Friday, October 29, 2010

Win The War On Germs

The following is from Prevention Magazine, and may actually keep you and your family healthier:

You may scrub your toilet and countertops until they shine, but these ten scary new bacteria breeding grounds require just as much attention.

Germs (the catchall name for bacteria, viruses, and other microorganisms) are everywhere--at home, in the office, even in your car. Luckily, about 99% of them can't harm us. But the other 1% can be annoying, uncomfortable, or downright scary: Most of these pathogens are either viral or bacterial and can cause everything from a runny nose to a potentially life-threatening infection.

You may think you know the obvious places that germs propagate--the doctor's office, the soles of your shoes--but many more germ-friendly locales are completely unexpected yet no less dangerous. We uncovered a host of surprising new spots where germs like to lurk, and offer easy solutions to keep you and your family safe and healthy.

That metal aeration screen at the end of the faucet is a total germ magnet.
Running water keeps the screen moist, an ideal condition for bacteria growth. Because tap water is far from sterile, if you accidentally touch the screen with dirty fingers or food, bacteria can grow on the faucet . . . . Over time, bacteria build up and form a wall of pathogens called biofilm that sticks to the screen. Eventually, that biofilm may even be big enough to break off and get onto your food or dishes.

Keep It Clean: Once a week, remove the screen and soak it in a diluted bleach solution--follow the directions on the label. Replace the screen, and let the water run a few minutes before using.

2. Garbage Disposal
Bacteria from last night’s dinner could end up on today’s food and utensils if you’re not careful.
In fact, there are often more than 500,000 bacteria in the kitchen sink--about 1,000 times more than the average toilet has. Although the metal part of the disposal produces ions that can help kill germs, they still love to grow on the crevices in and around the slimy rubber stopper. That means your disposal can become party central for bacteria, contaminating whatever touches it--dishes, utensils, even your hands.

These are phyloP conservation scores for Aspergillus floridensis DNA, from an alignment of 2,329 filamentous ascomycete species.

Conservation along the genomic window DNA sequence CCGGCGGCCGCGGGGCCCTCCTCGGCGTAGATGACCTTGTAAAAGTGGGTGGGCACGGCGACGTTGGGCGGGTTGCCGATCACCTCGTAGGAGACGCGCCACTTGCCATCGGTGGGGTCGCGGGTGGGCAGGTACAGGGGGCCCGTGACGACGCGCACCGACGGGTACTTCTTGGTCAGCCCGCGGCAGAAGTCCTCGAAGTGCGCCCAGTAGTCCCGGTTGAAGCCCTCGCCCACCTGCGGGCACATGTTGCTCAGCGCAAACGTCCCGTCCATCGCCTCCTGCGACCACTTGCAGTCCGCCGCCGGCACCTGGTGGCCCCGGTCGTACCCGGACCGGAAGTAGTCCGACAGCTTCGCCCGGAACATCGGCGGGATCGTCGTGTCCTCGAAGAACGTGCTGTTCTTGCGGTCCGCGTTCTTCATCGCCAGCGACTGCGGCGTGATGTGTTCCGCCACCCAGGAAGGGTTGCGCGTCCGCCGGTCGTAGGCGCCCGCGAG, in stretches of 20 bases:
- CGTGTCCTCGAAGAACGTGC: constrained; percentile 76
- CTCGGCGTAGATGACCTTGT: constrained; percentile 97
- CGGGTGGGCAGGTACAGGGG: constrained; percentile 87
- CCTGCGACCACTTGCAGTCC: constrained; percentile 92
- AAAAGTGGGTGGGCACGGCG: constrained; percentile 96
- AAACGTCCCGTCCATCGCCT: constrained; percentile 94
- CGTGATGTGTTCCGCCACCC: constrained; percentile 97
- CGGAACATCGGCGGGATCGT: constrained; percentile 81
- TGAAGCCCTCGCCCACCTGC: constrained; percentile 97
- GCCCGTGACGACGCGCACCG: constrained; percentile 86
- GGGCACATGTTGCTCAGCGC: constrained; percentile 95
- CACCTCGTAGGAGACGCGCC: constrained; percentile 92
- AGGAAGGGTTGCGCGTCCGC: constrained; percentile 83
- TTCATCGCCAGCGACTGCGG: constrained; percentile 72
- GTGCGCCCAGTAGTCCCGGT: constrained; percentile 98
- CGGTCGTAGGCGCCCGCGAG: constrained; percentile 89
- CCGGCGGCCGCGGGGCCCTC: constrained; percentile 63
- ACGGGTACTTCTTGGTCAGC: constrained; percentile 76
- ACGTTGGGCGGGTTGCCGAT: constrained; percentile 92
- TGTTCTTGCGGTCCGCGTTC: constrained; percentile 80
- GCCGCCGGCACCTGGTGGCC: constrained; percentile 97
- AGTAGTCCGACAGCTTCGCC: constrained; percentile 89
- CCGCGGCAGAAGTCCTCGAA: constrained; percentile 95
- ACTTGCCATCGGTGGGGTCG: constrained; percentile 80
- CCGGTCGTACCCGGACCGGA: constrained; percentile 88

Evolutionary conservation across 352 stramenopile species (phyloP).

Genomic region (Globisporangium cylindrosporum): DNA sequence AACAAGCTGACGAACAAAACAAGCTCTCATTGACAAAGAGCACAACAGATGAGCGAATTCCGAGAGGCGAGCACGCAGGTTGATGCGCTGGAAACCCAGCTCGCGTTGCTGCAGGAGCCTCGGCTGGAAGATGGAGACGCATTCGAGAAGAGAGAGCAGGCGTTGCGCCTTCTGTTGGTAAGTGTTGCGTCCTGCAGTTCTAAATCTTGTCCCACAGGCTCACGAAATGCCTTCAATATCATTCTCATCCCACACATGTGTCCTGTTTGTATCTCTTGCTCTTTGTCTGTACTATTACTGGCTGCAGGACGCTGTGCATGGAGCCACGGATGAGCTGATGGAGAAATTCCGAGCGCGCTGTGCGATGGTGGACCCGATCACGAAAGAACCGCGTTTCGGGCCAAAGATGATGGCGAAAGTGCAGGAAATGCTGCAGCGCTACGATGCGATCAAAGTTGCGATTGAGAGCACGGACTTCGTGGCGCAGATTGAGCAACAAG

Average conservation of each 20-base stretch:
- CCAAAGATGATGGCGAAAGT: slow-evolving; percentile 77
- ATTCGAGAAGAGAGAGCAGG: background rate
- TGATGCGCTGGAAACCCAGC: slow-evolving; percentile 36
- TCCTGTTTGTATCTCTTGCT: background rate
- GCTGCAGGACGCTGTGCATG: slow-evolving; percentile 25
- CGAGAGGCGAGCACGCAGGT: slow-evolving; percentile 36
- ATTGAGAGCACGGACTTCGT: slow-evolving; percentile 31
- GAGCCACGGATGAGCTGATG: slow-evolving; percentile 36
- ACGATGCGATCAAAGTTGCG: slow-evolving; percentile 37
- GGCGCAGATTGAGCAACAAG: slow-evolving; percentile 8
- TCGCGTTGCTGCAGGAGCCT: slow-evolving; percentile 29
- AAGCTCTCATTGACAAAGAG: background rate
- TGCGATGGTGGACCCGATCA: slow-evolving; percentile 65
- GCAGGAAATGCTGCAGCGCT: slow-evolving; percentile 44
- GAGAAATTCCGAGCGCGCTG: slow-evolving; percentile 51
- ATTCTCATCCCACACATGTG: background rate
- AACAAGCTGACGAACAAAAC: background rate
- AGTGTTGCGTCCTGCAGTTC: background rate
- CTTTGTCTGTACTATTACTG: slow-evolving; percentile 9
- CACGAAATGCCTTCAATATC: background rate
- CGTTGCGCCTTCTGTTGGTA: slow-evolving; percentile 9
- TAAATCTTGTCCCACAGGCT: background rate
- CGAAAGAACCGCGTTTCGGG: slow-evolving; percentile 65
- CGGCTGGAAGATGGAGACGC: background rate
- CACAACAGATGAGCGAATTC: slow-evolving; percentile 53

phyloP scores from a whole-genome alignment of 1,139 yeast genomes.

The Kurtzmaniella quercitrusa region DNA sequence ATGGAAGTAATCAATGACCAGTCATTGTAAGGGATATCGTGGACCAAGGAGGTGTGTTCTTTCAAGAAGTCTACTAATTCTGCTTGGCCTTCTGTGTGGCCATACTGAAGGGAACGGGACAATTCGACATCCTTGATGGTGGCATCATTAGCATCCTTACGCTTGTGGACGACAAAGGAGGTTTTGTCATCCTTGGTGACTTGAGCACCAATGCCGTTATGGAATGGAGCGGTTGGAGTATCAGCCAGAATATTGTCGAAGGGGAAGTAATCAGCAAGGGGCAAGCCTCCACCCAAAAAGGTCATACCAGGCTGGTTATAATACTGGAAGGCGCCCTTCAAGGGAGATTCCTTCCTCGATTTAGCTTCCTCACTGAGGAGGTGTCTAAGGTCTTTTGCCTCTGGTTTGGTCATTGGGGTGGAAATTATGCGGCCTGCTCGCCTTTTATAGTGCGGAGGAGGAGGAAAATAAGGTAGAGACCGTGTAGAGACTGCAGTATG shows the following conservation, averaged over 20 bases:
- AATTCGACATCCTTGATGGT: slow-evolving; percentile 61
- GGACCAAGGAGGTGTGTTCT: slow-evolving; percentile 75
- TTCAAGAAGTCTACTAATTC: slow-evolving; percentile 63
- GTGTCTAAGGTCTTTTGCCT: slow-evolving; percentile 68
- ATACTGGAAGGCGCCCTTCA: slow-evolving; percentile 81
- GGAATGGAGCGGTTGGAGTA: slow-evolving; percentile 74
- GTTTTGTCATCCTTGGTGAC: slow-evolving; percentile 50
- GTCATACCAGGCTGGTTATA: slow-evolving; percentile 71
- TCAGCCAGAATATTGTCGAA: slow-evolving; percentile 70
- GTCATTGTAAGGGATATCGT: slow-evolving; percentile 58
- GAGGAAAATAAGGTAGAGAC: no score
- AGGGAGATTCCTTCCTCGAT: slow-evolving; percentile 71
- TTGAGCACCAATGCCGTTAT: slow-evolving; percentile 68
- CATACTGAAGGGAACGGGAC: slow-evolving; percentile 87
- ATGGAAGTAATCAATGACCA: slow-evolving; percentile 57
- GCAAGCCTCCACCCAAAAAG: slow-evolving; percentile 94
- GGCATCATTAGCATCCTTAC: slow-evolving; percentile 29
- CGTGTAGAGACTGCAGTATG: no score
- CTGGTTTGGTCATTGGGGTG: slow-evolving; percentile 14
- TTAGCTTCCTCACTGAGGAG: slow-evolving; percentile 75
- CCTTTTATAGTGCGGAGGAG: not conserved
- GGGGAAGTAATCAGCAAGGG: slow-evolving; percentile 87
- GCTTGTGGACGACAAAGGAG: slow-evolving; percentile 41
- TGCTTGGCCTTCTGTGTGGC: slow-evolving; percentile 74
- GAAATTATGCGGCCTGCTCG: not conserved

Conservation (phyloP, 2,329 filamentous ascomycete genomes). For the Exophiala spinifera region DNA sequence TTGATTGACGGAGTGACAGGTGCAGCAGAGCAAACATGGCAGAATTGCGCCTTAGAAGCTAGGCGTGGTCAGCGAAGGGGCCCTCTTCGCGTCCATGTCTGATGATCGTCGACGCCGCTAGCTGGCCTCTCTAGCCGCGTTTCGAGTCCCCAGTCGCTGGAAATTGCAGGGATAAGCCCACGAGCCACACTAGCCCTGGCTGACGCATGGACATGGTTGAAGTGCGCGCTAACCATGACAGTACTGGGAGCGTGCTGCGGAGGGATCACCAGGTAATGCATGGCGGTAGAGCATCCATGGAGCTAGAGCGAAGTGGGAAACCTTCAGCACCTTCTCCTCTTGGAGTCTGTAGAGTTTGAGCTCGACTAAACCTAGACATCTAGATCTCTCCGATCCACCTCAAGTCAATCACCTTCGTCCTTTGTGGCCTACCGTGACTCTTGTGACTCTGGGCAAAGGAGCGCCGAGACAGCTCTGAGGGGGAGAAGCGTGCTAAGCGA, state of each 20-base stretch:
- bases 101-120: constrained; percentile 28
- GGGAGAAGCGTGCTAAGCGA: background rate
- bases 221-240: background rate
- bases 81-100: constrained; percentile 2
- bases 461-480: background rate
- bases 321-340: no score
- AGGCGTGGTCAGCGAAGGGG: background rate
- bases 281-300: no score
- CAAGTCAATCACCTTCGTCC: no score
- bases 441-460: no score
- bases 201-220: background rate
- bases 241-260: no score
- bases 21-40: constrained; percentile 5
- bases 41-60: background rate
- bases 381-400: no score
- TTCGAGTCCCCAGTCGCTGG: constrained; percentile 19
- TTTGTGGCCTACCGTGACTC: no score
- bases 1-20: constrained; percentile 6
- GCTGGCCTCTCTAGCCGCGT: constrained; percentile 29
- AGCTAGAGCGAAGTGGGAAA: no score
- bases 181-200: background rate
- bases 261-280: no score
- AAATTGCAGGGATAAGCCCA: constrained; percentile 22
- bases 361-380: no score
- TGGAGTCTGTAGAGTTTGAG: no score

Keep It Clean: At least once a week, clean the disposal's rubber stopper with a diluted bleach solution--soap and water aren't enough.

3. Welcome Mat
It serves to greet not only your guests but also all the bugs on the bottoms of their shoes.
In fact, one study found that nearly 96% of shoe soles had traces of coliform, which includes fecal bacteria. The area near your front door is one of the dirtiest in the house. Once bacteria plant their stakes in your mat, anytime you walk on it, you give them a free ride into your home.

Keep It Clean: Spray the doormat once a week with a fabric-safe disinfectant (such as Lysol Disinfectant Spray). Leave shoes at the door, and avoid resting bags and groceries on the mat, too

4. Vacuum Cleaner
It’s all in the bag—including spreadable germs.
Vacuums--including the brushes and bags--are like meals-on-wheels for bacteria. You suck in all this bacteria and food, creating an atmosphere for growth. In a study, 13% of all vacuum cleaner brushes tested positive for E. coli, which means you could spread it around the house each time you use the appliance.

Keep It Clean: Change your vacuum bag frequently, and do so outdoors to avoid the cloud of bacteria that filters into the air. (Vacuum bags that feature antibacterial linings are best, and are available for many major brands.) Clean the cavity of a bagless vacuum with diluted bleach and let it air-dry.

5. Dish Towel